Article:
The ultra-right has been particularly successful in the former East Germany, where 22 years after German unification, unemployment is almost twice as high as in the West.

The National Democratic Party, or NPD, which glorifies the Third Reich, has won seats in two regional parliaments and numerous municipalities. They organize sports events, music concerts and summer festivals and run youth clubs.

But the right-wing movement, Koehler says, is fluid and dynamic and present all over Germany. The NPD is the focal point, and like other parties with local deputies, it receives government funding.

"The NPD provides an umbrella, they provide space to meet, talk, to interact, to network," says Koehler.

A 35-year-old man who calls himself Andreas used to be a neo-Nazi leader and recruiter. After a period of self-doubt and at great personal risk, he contacted the Exit association. He says it took three years of therapy for him to free himself from the extremist mindset.

"When you're a member, you're trapped by its ideology," Andreas says. "The deeper you go, the higher the wall encloses you. Ideology takes first place, then comes the community, and at the end perhaps yourself."

Setbacks For Police

After last year's discovery of the neo-Nazi terrorist cell, several officials, including the head of the domestic intelligence agency, had to step down.

And just last week, two paid police informers were arrested on charges of having supplied the terror cell with weapons and explosives.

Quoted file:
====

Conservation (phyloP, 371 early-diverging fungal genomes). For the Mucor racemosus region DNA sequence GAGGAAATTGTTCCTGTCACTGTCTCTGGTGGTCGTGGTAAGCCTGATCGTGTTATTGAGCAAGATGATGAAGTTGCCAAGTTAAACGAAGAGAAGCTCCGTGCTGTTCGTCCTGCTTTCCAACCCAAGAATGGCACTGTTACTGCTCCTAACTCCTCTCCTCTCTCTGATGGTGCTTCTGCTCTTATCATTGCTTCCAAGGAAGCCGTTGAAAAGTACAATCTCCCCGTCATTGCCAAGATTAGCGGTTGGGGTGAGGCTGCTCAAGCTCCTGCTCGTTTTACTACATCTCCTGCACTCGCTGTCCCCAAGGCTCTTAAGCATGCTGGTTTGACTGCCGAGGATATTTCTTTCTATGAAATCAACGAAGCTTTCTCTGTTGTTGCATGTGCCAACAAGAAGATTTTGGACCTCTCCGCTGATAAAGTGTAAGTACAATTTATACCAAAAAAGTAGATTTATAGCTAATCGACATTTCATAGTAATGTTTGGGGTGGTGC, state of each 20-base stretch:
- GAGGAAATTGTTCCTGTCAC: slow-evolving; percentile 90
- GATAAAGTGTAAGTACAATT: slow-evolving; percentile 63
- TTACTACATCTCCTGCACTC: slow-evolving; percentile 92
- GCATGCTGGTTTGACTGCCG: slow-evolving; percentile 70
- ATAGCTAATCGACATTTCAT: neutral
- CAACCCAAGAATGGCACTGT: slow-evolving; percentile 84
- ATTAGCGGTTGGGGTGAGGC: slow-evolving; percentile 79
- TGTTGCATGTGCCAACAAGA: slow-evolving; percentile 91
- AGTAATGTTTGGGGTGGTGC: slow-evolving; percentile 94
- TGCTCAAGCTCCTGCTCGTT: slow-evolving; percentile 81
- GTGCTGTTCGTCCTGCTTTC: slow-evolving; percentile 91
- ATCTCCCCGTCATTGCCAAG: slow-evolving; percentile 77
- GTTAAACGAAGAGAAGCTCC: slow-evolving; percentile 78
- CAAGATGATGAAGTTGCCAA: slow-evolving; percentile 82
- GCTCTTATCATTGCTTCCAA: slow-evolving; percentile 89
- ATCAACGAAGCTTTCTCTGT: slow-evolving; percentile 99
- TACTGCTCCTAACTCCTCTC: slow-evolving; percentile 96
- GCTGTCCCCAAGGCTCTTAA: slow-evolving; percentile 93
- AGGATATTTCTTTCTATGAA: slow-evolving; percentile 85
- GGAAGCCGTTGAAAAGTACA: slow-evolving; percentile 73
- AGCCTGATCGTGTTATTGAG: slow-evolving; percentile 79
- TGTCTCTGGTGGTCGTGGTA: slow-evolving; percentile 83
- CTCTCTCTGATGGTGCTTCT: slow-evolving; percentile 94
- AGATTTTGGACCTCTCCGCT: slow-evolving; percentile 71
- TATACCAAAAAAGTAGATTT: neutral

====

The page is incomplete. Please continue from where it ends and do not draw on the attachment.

The revelations caused huge embarrassment among the police and the media, which had long dismissed the murders as intra-immigrant vendetta killings.

The police operation was code-named Operation Bosphorus — after the strait that slices through Turkey and marks the boundary between Europe and Asia. Commentator Stephan Kuzmany says that name alone speaks volumes

"The majority of people tend to think they are just not part of Germany, but some element that doesn't really belong here," he says. "The thought that they are committing those crimes between each other is a much easier thought than the thought that Germans who hate foreigners would do that."

At a cafe in Kreuzberg, perhaps Berlin's most multicultural district, a large crowd has turned up for a panel discussion on the ultra-right-wing movement.

One speaker notes that there have been 180 racially motivated murders in Germany since reunification. Another participant points to intelligence statistics saying there are now 20,000 to 30,000 hardcore ultra-right militants ready to use violence at any moment.

A third panelist stressed that numerous recent polls show that one-third of Germans say the country would be better off without foreigners. Twenty percent of Germany's 80 million people have foreign roots.

For this reason, Mely Kiyak, a journalist of migrant origin, says she's not worried only about the ultra-right.

"The problem are the people in Germany themselves. The Germans think we have too many foreigners in this country," Kiyak says.

After years of ignoring the problem, German authorities now seem determined to tackle right-wing extremism. Law enforcement agencies have collected 1,000 pages worth of evidence showing that the NPD is anti-Semitic, racist and anti-democratic.

But authorities are moving cautiously.

A first attempt in 2003 to get the NPD banned failed when the Constitutional Court ruled that the party had been so deeply infiltrated by police that it was hard to determine who was in charge.